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Assessment of the Performance of Engineered Waste Containment Barriers contaminants will likely continue to be released for decades to centuries because of their slow release through garbage bags and the slow degradation of waste such as cellulose. In addition, time-dependent sorption/desorption of contaminants from low-permeability soil layers in barriers may affect the release of contaminants to the environment. Overall, the period during which a large landfill will potentially release contaminants at unacceptably high levels may be on the order of hundreds of years for municipal solid wastes (Rowe et al., 2004). The threat can be mitigated through long-term cap maintenance to minimize the migration of liquid into the landfill. In the case of radioactive wastes, it may take hundreds to thousands of years (e.g., mill tailings, see NRC, 2002) before decay reduces radiation to preemplacement levels. Low-level radioactive waste landfills (e.g., Fernald, Ohio) are thus designed for a very long lifetime (i.e., 200 to 1,000 years; 40 CFR §192.02).§192.02). Hazardous waste landfills are generally not subject to the same long-term biological and chemical processes as MSW landfills because hazardous waste is generally stabilized chemically prior to disposal. However, the life span of a hazardous waste landfill is generally assumed to be on the order of a hundred years or more. Nonengineered hazardous waste dumps and contaminated soil and groundwater sites subject to corrective action may have life spans on the order of tens to hundreds of years, depending on the source and nature of the contaminants. Low-level radioactive waste landfills may have life spans on the order of hundreds of years up to a thousand years, depending on the rate of radioactive decay (GAO, 2005; NRC, 2006).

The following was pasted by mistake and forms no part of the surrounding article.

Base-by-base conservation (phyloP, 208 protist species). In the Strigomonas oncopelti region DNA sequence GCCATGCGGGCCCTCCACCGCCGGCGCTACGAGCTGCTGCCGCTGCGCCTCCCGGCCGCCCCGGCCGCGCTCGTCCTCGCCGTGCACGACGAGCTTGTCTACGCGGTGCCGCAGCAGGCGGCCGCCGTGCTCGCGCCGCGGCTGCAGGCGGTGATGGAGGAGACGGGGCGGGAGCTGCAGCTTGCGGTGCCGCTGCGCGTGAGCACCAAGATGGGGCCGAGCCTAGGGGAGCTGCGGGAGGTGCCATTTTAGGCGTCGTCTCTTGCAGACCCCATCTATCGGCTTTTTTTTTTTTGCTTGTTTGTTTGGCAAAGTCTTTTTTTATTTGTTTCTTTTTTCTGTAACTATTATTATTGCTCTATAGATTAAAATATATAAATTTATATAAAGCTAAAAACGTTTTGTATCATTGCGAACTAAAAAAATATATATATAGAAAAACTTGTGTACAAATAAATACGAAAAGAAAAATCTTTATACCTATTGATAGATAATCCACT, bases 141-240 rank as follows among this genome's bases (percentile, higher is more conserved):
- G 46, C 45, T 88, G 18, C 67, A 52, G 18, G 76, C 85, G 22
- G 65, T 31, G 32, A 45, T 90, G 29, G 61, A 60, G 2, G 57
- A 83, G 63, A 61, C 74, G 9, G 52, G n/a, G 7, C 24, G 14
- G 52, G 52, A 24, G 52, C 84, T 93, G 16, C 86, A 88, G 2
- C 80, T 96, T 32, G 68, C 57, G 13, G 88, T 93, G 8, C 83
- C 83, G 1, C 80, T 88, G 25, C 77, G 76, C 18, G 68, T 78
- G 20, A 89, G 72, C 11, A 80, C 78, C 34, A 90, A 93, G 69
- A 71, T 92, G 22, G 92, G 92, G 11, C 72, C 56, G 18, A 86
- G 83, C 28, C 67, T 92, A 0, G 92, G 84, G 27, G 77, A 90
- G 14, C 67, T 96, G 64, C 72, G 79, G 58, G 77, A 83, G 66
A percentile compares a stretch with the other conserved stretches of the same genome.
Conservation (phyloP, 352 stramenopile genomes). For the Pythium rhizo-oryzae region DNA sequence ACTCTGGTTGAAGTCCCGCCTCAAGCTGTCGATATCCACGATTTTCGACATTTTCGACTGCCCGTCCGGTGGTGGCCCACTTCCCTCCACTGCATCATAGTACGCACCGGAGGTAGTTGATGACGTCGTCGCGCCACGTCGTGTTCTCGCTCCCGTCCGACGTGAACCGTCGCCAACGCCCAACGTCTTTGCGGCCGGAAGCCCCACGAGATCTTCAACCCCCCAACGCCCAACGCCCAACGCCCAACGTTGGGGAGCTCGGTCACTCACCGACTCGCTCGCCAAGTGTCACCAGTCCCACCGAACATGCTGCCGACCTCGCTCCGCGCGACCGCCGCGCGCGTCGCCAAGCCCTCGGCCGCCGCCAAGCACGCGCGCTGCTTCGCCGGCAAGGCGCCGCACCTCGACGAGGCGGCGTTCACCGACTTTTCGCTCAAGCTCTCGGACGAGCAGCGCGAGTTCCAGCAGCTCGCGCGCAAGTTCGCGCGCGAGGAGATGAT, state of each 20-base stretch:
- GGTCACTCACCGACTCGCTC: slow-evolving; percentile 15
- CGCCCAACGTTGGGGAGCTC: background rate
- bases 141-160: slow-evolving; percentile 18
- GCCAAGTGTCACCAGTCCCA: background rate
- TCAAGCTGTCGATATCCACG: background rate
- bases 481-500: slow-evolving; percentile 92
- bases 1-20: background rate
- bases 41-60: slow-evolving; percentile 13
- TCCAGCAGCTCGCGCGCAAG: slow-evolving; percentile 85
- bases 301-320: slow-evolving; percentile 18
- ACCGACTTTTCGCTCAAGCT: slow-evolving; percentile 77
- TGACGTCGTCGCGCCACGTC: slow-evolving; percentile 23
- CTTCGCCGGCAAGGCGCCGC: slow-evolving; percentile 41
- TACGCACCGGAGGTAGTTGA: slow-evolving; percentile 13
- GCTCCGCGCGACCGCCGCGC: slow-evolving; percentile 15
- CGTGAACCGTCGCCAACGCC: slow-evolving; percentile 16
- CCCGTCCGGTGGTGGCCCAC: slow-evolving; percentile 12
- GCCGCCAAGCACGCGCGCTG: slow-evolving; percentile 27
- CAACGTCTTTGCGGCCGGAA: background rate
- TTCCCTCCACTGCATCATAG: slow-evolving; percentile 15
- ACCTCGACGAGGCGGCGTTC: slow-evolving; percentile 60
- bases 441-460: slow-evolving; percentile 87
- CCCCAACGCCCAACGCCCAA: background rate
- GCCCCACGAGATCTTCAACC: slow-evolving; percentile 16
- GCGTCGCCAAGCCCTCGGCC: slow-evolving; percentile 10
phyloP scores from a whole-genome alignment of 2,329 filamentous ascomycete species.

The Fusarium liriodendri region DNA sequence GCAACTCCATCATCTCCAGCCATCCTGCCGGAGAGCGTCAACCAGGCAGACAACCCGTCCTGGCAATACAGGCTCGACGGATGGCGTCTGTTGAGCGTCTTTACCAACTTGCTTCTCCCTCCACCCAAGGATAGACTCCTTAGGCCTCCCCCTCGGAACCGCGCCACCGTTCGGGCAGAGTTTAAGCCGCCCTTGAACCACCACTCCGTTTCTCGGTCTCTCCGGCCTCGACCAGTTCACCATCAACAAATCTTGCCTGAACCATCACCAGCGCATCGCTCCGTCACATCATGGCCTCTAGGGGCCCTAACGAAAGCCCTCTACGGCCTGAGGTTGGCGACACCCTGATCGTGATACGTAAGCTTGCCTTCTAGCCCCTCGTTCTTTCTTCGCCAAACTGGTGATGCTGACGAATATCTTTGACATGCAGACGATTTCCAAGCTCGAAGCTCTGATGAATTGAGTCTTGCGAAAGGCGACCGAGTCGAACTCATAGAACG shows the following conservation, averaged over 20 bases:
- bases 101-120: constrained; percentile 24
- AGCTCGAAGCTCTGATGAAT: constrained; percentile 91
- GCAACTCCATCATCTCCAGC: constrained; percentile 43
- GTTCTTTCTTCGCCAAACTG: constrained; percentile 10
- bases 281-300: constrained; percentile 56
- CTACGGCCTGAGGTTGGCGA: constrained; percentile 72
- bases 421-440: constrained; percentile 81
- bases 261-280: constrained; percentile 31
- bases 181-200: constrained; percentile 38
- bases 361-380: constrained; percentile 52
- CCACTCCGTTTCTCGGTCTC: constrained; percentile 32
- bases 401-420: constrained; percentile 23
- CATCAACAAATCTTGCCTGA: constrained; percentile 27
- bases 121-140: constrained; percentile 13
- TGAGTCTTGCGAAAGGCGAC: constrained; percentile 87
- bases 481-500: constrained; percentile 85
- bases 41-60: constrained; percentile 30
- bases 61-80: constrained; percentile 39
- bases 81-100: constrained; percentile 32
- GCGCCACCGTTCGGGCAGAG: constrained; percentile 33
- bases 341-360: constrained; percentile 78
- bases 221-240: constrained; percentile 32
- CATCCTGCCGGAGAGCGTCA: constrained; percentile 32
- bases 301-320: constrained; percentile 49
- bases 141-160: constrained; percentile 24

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Representative terms from entire chapter: